April 7, 2022
Thank goodness for a sea day to allow me to create a blog about yesterday in Luxor and the Valley of the Kings.
Luxor is the city of the Egyptian god Amun-Ra, and was the religious capital of Egypt until the Greek Period. In ancient times, it was known as Thebes. It is the second most visited historical site in Egypt after the pyramids. A bit more than half an hour’s drive away on the opposite side of the Nile is the Valley of the Kings, which garnered renewed worldwide interest in 1922 when archeologist Howard Carter discovered the tomb of Tutankhamen.
To get to all those wonderful sites took a 3-1/2 hour bus ride through the mostly rocky eastern (as in east of the Nile) desert. Viking had a ton of preparations to make in order for all of this to go smoothly, and as usual they took care of everything for us. THIS is why we love travelling this way.
We all had to pass through passport checks, scanners, and a gentle pat-down in Egyptian security (men and women processed separately of course, as is the case when we fly through Heathrow Airport in London) before boarding our buses.
The eastern desert landscape was fairly bleak: rocks and sand, and virtually no vegetation or change in rock colour. Check out the Google Map view. There is nothing around our blue bus locator dot except sand, and rocks, and more sand and rocks.
What was very interesting, though, were the number of security checkpoints through which we passed. I’d estimate there was one about every 20-25 kilometres. While we didn’t have to stop, we did need to slow down, and it was rather intimidating noting all the machine-gun toting traffic police. I wondered why all the armed presence in uninhabited desert, and Ted reminded me that Canada has a presence in Alert, Nunuvut, just 800 km from the north pole. It’s about securing territory. The deserted desert area (I know….) would also make a perfect smuggling route, were there no one monitoring it.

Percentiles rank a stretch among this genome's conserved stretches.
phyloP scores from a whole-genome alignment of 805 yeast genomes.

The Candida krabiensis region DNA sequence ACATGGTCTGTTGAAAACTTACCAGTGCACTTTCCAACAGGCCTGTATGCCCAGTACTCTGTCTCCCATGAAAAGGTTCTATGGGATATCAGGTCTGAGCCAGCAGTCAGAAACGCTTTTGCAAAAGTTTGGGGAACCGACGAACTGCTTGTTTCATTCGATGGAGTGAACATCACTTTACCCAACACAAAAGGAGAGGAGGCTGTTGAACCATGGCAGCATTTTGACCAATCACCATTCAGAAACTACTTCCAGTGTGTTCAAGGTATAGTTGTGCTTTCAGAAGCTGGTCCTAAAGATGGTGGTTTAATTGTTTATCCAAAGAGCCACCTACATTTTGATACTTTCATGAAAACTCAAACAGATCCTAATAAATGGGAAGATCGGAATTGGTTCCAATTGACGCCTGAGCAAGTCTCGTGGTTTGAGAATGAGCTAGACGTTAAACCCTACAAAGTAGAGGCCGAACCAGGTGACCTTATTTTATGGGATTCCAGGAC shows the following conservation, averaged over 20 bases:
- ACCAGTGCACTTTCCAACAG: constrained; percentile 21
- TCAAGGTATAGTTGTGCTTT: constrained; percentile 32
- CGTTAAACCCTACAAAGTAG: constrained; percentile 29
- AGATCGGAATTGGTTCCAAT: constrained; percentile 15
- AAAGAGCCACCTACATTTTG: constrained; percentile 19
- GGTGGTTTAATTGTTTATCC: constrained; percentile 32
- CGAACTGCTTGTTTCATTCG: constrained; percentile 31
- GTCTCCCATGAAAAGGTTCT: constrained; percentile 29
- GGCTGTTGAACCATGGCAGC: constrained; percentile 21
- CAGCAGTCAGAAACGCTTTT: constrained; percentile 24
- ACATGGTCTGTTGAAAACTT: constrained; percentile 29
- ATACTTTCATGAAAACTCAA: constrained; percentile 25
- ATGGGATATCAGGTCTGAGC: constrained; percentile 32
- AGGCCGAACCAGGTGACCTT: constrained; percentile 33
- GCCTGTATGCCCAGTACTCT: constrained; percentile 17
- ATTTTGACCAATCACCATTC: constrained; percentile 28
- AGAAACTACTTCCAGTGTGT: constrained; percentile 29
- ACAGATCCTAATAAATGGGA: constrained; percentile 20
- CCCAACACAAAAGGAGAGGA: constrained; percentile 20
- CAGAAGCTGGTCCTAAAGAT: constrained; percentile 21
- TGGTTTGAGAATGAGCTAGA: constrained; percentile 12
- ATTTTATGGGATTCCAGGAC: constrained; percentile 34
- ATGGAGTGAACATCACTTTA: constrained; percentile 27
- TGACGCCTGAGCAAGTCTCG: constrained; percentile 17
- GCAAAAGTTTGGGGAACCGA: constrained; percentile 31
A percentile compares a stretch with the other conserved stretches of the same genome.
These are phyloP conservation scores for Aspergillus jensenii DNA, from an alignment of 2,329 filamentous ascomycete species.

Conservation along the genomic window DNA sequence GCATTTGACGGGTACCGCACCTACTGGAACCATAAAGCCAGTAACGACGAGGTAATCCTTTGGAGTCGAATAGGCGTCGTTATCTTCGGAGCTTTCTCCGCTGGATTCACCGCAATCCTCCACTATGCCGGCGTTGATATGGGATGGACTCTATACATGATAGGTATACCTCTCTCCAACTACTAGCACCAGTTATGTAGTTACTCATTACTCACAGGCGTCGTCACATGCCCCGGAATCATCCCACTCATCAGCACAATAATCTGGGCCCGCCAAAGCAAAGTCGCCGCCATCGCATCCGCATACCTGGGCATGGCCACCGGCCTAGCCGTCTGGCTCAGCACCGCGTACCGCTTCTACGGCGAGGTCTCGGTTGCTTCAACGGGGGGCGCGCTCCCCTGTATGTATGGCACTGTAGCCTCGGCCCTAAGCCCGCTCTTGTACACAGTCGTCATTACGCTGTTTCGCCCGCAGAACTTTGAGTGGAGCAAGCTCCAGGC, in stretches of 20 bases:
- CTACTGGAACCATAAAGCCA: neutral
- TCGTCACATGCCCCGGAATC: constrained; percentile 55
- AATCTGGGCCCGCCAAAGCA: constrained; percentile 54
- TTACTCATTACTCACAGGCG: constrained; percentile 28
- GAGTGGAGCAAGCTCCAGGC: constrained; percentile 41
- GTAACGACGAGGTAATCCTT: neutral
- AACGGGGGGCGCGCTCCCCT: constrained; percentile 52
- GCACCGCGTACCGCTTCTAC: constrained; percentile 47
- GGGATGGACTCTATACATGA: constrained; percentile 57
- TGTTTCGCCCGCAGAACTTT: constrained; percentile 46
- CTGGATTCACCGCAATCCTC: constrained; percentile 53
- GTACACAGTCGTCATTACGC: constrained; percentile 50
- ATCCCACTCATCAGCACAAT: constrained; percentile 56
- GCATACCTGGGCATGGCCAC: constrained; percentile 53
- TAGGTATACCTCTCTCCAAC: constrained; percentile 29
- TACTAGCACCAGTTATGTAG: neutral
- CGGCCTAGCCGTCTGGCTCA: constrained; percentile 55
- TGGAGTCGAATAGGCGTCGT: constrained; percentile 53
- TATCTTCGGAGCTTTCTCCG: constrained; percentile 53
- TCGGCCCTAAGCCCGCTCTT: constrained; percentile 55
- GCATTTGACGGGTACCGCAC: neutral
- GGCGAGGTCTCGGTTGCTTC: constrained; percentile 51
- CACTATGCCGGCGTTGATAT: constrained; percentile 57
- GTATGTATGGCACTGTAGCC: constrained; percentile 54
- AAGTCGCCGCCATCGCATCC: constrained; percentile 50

On the topic of security, we were accompanied on our excursion by a tour guide, two bus drivers (due to the 13 hour day), and an armed Egyptian security guard wearing a beautifully tailored blue suit that just about hid his sidearm. His presence seemed to expedite us through checkpoints.
As we drove through the desert, we passed a truck stop (the only one in a 100km stretch) that included a mosque. I was reminded of the song Estimated Time of Revival by our friends John and Michele Law, with its lyric “it’s a full service station, licensed for spiritual repair”.
The first real green we saw was at the city of New Qena, where irrigation from the Nile is making agriculture and the establishment of a residential community possible.
Approaching Luxor, we drove along the irrigation canals on the east side of the Nile. All of a sudden, things got green.
Farming is still done here with donkeys, horses, the occasional ox, and by hand. That also makes the traffic REALLY interesting; the roads are marked for 2 lanes, are actually about 2-1/2 lanes wide, but are used as three lanes going in whatever direction wins the face-off. Our huge tour bus was sharing the road with 3-wheeled vehicles, small vans, tractors, farm delivery trucks, scooters, donkey carts, and bicycles. We mostly got the right-of-way. We always honked.
Interestingly, most of the land is used for sugar cane, which is a cash crop, as opposed to foodstuffs. Nonetheless, the plots of land are fairly small, and the people in this agricultural area seemed quite poor.
One of the things we noticed, and that surprised us, was just how much garbage was everywhere, especially along the banks of the irrigation canal where it passed through the towns – and yet we occasionally saw children splashing around in the garbage-filled water.
In Luxor, we started our tour at the Karnak Temple complex (Karnak means “fortified village” in Arabic), dating back to around 2050 BC. That’s more years BC than we have recorded AD. Think about it. We did.
The avenue leading to the temple was covered in Nile silt, as well as built over with homes over the years. Egypt is in the process of excavating the thousand sphinx statues that lined that avenue. We drove across it on a bridge, but did not stop for pictures.